James Apollo - Til Your Feet Bleed
It's getting so a man can't wear his heart on his sleeve without being slagged for being either a wuss or a devotee of long dead Springsteen-isms. Derivative has been the word used to most describe the new James Apollo, at least from the reviews I've read. And while there really is nothing new on "Til your Feet Bleed," there is a poignant, carnivalesque feel to many of these songs; they may be undermined by Apollo's often flat, semi-operatic vocals, vocals that seem to be trying to add the epic and profound into songs whose depths are already there in their minimal intimacy.
That intimacy is engaged powerfully right from the start. The short instrumental "Oil On A Trashcan" leads into "For Now," which build off of similar melodies that are stark and beautiful. Apollo's use throughout of clarinet and accordion is a gentle but masterly stroke, adding emotional counterpoint effortlessly. Similarly, "Pray for Rain" and "How Hard" find power in the simple line, the simple story, in understated vocals. It is when Apollo tries to go for the epic that he trips himself up.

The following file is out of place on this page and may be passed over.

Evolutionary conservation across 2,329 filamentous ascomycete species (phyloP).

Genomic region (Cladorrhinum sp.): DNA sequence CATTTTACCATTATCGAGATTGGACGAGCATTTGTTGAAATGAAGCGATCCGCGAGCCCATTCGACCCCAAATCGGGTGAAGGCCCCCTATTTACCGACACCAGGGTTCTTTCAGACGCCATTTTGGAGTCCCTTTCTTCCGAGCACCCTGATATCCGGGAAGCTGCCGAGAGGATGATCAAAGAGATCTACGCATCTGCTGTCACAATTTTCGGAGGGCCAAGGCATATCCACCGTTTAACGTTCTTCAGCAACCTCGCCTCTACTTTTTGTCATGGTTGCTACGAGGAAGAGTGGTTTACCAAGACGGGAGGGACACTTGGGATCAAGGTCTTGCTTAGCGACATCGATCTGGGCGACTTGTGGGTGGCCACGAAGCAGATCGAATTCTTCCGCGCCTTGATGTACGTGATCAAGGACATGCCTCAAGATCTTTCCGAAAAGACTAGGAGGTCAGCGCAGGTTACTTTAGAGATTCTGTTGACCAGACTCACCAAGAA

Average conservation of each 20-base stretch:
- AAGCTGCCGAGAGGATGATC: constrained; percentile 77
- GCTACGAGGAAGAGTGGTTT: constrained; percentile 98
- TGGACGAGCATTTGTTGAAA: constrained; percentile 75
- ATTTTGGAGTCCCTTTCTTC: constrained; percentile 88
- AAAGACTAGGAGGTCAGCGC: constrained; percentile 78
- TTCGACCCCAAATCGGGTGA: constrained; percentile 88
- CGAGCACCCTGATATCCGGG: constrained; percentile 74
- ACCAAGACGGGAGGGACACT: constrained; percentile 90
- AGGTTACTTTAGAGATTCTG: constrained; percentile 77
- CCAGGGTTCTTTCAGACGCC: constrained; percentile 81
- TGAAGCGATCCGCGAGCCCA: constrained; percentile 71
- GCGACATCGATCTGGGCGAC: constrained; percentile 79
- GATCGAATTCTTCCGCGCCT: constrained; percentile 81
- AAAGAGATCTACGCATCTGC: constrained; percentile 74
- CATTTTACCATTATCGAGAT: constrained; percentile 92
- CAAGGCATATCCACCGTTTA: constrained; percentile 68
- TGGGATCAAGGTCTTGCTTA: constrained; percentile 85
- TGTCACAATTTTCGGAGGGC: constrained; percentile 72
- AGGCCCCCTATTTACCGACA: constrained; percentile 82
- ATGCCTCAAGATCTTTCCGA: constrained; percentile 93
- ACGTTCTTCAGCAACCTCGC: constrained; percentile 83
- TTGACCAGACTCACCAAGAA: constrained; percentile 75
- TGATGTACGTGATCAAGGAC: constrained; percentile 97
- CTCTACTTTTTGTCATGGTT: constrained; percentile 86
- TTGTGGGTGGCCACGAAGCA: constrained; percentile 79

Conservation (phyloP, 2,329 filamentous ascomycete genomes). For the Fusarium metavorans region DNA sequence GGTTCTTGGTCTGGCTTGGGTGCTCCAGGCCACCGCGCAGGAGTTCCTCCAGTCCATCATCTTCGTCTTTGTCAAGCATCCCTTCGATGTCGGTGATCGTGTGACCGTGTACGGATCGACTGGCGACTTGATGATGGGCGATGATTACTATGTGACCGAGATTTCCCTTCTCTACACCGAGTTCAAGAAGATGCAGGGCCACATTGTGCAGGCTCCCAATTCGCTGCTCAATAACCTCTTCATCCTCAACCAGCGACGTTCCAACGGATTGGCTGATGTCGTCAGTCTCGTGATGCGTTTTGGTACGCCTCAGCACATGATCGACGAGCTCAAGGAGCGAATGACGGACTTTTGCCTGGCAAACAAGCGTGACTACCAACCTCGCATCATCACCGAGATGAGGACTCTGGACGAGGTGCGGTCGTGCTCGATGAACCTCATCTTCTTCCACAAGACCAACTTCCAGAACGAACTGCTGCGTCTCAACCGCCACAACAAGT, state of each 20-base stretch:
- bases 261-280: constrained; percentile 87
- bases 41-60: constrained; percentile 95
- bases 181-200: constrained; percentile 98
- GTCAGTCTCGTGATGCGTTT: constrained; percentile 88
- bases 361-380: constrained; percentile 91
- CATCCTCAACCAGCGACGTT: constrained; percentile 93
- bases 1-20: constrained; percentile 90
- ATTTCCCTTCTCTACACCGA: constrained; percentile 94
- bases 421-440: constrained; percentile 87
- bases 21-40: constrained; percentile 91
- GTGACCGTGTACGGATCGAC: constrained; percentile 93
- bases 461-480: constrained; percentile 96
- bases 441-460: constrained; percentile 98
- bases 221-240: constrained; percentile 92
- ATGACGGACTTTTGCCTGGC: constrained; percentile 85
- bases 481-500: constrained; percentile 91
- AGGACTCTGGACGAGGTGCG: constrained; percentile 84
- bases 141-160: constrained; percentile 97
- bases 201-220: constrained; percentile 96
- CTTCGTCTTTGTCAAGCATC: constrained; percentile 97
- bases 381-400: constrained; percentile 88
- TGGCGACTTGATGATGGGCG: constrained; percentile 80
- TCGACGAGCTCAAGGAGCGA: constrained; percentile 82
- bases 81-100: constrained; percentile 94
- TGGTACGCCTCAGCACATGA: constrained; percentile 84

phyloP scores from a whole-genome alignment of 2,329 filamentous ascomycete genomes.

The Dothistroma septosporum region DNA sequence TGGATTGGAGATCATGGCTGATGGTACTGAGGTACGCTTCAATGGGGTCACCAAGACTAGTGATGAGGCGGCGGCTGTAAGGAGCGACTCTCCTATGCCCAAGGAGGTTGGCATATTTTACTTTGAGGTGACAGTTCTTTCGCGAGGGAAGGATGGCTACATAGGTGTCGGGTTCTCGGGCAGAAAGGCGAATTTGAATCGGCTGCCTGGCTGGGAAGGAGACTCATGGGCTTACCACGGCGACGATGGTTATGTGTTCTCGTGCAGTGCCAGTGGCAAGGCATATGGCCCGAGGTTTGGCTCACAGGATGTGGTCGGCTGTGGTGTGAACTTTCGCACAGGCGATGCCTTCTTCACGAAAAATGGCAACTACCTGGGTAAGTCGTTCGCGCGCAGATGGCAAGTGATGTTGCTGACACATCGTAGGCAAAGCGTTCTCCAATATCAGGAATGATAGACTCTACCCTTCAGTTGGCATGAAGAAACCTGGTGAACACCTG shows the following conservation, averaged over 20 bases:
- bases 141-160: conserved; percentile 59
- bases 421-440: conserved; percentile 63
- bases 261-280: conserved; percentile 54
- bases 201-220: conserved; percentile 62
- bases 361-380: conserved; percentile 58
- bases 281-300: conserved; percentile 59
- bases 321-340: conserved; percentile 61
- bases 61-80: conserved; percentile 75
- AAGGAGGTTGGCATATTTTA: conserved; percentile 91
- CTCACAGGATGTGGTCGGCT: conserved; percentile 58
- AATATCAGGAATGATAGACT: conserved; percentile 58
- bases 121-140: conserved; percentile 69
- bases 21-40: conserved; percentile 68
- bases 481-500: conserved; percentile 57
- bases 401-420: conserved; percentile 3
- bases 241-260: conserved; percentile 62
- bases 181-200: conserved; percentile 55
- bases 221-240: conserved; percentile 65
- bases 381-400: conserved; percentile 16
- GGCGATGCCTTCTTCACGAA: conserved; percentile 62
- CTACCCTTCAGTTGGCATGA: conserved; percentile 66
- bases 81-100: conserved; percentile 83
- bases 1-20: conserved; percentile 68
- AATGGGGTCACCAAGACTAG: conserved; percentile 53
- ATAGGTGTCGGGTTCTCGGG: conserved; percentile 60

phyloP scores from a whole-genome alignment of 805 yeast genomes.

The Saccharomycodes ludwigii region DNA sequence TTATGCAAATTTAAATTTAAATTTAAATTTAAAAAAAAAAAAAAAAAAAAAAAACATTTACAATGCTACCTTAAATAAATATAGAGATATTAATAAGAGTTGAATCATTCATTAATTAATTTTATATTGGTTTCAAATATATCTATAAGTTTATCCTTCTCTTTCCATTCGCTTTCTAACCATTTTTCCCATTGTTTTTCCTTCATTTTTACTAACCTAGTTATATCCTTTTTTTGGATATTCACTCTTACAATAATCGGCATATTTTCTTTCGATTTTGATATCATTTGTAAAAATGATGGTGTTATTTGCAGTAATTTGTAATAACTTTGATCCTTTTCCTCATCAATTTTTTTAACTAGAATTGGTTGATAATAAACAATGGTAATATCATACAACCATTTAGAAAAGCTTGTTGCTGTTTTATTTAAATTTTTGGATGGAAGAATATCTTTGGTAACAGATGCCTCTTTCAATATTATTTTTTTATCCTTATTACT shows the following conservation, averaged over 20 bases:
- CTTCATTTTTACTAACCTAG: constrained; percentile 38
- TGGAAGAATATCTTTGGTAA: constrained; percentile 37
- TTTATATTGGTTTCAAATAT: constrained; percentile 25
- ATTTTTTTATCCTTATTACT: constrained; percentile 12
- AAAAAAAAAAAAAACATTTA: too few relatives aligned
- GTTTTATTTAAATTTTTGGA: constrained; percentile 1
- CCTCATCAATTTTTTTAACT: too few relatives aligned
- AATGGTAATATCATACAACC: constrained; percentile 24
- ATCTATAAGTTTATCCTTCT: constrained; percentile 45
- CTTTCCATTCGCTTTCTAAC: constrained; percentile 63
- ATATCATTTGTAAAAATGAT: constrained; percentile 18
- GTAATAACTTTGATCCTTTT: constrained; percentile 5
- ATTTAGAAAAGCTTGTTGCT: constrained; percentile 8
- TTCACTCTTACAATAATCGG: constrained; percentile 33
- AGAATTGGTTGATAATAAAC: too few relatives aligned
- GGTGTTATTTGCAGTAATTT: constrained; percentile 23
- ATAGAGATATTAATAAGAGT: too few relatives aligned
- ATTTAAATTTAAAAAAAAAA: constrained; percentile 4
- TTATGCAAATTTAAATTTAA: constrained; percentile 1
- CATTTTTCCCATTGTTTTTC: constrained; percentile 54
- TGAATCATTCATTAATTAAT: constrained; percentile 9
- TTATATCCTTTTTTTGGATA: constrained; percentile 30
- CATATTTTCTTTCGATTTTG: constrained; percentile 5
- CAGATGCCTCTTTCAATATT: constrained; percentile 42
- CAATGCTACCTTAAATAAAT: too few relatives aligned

It seems like he was trying to work out "Be Still, "No West, No East," and others as epics, but the value of the songs sinks under the weight of louder singing and more insistent melodies. There may be hope for those ambitions down the road, as the closing "Theme From Through And Through" does manage a bit of believable drama from its simple harmonies.
"Til your Feet Bleed" is a heartfelt little record with a few genuine gems, but a record where sometimes the composer is tone-deaf to his own strengths. James Apollo has the gift of making the simple, brittle moment come alive. Were he to be satisfied with that, at least in the short term, the epic would happen all by itself.
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